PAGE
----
The aim of this article is to provide a social portrait of the most active communists and their supporters who had participated in the illegal underground communist movement during the period of the First Lithuanian Republic (1918–1940). Also, we analyze the question of what socioeconomic conditions led these people to participate in or support the communist underground.
The biographies and biographical data of two hundred forty-two individuals (the most active members of the communist party of Lithuania, their supporters, and party leadership from 1926) were researched. The main source for such a study were autobiographies and questionnaires gathered by the former Institute of Party History of Soviet Lithuania. The social portrait was divided by studying the birthplace (city, town, or village), social origins, the situation of the wealth of the family, the education of the person, their marital status, children, occupation, and imprisonment.
Many causes (written in autobiographies) of why these individuals joined the communist movement were related to their socialization and social contacts (influence from parents, friends, school, etc.). But it cannot be said that only these causes were relevant. People were also influenced by their social background, education, and the welfare of their families. All these aspects were also interrelated. This problem must be analyzed using a multicausal approach.
There was not much quantitative difference between those who were born in the cities or in the villages, but when they began participating in the underground communist movement, their supporters mostly migrated to cities. Most of the analyzed people had come from workers’ families (about 40%) or the peasantry (28%). In total, about 70 percent of them came from quite poor families – 47% of the analyzed individuals described in their autobiographies the poor financial conditions of their upbringing; others also described difficulties, having lost one or both of their parents. However, about 20% wrote that their families lived quite normally, although these individuals still joined the communist movement. This proves that not only the financial situation of families was the deciding factor.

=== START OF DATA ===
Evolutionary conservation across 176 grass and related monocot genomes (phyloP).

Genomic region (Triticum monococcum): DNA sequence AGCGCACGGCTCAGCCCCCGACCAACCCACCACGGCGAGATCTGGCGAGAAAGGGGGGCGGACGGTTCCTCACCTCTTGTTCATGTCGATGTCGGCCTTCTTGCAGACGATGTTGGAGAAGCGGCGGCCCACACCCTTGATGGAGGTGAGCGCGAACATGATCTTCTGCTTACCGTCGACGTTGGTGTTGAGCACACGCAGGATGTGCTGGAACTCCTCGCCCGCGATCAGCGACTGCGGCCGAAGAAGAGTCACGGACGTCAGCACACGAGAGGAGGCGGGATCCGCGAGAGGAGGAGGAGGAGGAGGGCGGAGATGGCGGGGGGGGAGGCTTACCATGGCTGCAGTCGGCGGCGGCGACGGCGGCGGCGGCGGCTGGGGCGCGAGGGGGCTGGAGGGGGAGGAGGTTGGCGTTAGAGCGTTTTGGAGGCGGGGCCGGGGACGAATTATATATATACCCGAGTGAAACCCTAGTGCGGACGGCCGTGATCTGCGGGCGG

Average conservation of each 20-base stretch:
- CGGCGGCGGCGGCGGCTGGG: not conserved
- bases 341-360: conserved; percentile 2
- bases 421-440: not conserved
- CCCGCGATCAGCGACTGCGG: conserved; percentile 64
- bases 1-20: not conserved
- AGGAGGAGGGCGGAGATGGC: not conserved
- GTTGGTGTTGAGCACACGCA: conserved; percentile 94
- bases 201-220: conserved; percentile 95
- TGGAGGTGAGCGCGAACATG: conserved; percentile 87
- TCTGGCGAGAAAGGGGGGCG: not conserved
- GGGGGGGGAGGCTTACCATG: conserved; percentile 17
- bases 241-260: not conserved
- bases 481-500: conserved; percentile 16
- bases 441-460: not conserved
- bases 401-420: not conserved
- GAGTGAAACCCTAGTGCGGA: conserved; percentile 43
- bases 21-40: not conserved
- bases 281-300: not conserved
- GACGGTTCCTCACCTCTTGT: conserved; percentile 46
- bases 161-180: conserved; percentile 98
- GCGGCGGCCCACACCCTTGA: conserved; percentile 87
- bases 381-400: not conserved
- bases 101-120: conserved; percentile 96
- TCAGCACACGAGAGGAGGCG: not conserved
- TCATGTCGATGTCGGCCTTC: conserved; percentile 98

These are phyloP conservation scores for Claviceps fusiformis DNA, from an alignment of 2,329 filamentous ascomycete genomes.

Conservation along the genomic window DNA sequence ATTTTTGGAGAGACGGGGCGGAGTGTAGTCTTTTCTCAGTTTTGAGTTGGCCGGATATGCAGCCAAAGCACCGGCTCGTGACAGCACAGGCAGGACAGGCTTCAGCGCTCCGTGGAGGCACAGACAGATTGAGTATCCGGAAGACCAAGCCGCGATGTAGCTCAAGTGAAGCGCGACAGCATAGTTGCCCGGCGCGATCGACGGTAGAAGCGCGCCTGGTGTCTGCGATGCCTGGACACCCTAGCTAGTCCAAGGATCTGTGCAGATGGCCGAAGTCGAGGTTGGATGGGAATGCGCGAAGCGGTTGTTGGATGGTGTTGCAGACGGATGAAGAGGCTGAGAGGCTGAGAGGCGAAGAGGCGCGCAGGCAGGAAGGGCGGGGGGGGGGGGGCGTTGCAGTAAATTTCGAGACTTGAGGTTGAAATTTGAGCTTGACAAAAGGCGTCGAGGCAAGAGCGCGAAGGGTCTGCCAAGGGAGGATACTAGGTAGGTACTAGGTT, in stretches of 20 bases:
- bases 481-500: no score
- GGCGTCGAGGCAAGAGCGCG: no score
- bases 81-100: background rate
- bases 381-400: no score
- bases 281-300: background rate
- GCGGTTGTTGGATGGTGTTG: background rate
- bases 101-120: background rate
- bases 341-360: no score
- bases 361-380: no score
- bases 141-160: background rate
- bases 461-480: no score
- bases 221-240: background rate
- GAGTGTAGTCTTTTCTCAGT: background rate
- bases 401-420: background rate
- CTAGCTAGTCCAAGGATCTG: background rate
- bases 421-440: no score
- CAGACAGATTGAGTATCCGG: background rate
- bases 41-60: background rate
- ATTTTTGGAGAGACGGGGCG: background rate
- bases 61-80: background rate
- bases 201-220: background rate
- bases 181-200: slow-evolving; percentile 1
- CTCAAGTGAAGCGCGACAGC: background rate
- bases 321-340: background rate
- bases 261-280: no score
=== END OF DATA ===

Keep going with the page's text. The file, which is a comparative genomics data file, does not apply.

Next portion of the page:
The education acquired by these individuals was quite poor, too – about half had only primary education and did go to secondary school but did not finish it. About 13% had finished secondary schools, and only 5% acquired a higher degree diploma. The leadership of the CPL differed, as half of them had finished communist education schools in Moscow before returning to Lithuania.
Because of the illegal activities in which they were engaged, many active communists and their supporters did not have families of their own (only 27% were married), and many did not have children (only 15% had a child).
Most of the people analyzed were workers; some 9% did not have any long-term occupation, having to hide and move around a lot. About 12% were “professional revolutionaries” engaged in party work and were paid by the party. About 18% were pupils or students (mostly the supporters). Only about 14% worked as teachers, medics, accountants, etc. About half of these people were imprisoned at least once, and about 35% of them were imprisoned longer than 3 months. Party members were imprisoned more often and longer.
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